I’ve been doing a lot of author interviews and book reviews lately. This month, TreeHouse Arts turns the table on me with some great questions. If you want to learn more about my experiences and where this blog is heading, check this out. http://treehousearts.me/2014/05/31/an-interview-with-author-and-blogger-ellis-nelson/
Anne and I connected through our blogs. We share many similarities in interests and experiences. I just finished her wonderful memoir and I’m happy to share it here.
Over a thirty year period, Anne was challenged by many happenings which left her baffled. As a skeptic, she tried to come to grips with them as she managed a career and family. But how does the rational mind grasp phenomena like atmospheres, ghosts, poltergeists, mediumship, premonitions, reincarnation, mystical experience, and telepathy and make sense of them? The prevailing worldview of scientific materialism insists they’re not possible. Using diary notes and drawing upon recall, Anne categorizes the events and digs deeper. Her writing is straightforward, honest, and from the heart.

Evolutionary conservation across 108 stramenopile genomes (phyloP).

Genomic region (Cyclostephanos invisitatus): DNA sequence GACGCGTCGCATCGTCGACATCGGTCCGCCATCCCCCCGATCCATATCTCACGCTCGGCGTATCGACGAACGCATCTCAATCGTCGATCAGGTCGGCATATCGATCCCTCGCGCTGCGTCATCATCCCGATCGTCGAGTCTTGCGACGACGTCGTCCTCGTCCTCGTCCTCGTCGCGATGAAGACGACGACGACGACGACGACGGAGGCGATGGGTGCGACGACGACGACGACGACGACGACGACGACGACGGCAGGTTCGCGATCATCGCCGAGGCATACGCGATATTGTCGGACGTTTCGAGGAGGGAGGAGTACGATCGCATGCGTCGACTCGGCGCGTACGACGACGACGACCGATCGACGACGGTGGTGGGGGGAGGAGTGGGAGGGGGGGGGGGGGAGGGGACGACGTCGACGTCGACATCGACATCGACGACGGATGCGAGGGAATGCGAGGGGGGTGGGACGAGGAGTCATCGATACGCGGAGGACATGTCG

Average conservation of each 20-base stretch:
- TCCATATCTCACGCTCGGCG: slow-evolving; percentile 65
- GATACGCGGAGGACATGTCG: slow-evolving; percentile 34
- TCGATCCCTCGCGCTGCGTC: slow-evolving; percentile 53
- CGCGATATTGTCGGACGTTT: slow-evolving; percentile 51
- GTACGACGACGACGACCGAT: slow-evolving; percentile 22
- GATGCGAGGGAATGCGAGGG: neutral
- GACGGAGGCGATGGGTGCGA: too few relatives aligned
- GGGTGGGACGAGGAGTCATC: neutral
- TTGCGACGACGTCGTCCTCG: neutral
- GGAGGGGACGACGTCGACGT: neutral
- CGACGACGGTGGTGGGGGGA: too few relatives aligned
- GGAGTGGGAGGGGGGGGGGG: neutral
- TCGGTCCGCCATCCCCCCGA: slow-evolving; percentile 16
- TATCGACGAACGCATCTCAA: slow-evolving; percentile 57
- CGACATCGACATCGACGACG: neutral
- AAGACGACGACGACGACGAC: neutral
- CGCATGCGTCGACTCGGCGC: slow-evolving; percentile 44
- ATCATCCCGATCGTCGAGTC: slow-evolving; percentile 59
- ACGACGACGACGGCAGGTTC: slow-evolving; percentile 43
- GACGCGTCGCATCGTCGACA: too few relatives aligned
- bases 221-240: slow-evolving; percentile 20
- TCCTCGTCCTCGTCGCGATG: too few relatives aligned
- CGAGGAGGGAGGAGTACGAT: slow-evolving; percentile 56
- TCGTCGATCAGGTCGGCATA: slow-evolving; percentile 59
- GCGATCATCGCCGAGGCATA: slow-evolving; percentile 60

Most of us have probably had some kind of weird experience that defies rational analysis. In 2009, a Pew Research study revealed that 29% of Americans report they have had contact with the dead and 18% have had an encounter with a ghost. Furthermore, 49% report mystical experience as defined as a “moment of sudden religious insight or awakening.” In this context, Anne is far from alone. Many of us dismiss these events because they’re uncomfortable. We shrug our shoulders and try to forget them. This is where one of the powers of Anne’s writing grabs us. As we read about her experiences, we begin to remember our own. Anne is fueled by open-minded curiosity coupled with rationalism in her search. And just like her, we’d like some answers too.
Anne turns to science and finds the reductionist materialism paradigm to be inadequate to address her experiences. At the same time, she knows that current theoretical physics has offered hope. New scientific theories are starting to make inroads toward the mainstream. In the final part of the memoir, she takes on the science and realizes the paradigm for our reality must shift to accommodate what many of us have experienced. Kudos to Anne for boldly sharing her journey. May her book encourage others to do the same.
You can purchase the book here: http://anne-whitaker.com/wisps-from-the-dazzling-darkness/
To learn more about Anne and her work: www.anne-whitaker.com